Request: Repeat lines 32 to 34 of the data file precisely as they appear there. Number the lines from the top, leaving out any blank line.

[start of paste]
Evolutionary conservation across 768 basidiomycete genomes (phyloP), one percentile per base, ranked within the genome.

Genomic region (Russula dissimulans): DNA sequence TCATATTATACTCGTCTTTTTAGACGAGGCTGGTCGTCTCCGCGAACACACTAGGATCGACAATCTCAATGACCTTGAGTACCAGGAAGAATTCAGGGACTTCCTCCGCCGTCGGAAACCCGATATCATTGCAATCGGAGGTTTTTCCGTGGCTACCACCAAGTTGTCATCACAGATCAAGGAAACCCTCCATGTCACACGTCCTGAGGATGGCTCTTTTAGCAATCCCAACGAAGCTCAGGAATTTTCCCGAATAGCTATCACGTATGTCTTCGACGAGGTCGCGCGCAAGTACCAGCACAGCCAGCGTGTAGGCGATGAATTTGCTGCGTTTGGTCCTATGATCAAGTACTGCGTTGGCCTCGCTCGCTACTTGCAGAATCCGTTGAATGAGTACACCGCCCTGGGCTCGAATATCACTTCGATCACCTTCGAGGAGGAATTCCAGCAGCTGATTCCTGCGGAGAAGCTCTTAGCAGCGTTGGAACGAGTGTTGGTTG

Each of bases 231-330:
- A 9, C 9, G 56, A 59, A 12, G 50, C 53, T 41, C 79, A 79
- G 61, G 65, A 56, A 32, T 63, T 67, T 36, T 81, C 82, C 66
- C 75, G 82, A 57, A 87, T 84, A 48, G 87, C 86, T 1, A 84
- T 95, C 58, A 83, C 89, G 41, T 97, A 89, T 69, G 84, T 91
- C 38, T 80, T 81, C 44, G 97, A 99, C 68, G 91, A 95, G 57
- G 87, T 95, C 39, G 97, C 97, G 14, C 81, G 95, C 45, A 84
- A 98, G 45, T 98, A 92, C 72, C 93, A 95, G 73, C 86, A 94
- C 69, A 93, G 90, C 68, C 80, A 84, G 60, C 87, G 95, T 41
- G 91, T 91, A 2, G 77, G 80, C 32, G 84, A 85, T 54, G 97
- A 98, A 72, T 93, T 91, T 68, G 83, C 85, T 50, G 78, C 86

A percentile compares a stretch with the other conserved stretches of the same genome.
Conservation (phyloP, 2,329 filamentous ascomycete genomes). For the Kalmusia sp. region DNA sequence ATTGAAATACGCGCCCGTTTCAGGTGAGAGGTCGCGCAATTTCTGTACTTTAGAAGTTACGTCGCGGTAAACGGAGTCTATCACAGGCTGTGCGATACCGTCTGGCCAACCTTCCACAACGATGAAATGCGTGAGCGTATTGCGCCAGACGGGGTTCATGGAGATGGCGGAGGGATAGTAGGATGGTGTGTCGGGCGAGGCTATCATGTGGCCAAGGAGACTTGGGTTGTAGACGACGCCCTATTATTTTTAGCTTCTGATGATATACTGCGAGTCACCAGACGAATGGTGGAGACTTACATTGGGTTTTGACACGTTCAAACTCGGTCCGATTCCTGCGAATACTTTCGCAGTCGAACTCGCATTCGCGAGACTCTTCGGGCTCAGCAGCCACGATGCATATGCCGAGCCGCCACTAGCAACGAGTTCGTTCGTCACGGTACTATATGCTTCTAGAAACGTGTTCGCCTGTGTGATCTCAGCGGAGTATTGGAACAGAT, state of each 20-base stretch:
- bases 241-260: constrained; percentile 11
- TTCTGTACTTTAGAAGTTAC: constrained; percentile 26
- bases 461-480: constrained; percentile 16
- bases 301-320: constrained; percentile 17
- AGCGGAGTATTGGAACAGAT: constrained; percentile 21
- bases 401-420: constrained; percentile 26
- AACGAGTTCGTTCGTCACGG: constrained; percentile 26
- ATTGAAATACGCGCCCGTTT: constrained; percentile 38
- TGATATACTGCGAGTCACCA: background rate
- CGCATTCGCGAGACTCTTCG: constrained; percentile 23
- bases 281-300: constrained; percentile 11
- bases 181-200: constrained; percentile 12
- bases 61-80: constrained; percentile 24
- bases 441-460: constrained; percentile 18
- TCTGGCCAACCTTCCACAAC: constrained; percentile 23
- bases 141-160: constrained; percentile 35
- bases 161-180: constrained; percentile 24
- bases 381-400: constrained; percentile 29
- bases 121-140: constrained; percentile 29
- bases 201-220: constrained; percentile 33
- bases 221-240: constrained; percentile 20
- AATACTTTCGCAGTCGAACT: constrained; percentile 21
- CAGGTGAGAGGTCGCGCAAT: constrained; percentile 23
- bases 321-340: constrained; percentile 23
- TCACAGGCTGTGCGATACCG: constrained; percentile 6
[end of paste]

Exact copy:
- bases 161-180: constrained; percentile 24
- bases 381-400: constrained; percentile 29
- bases 121-140: constrained; percentile 29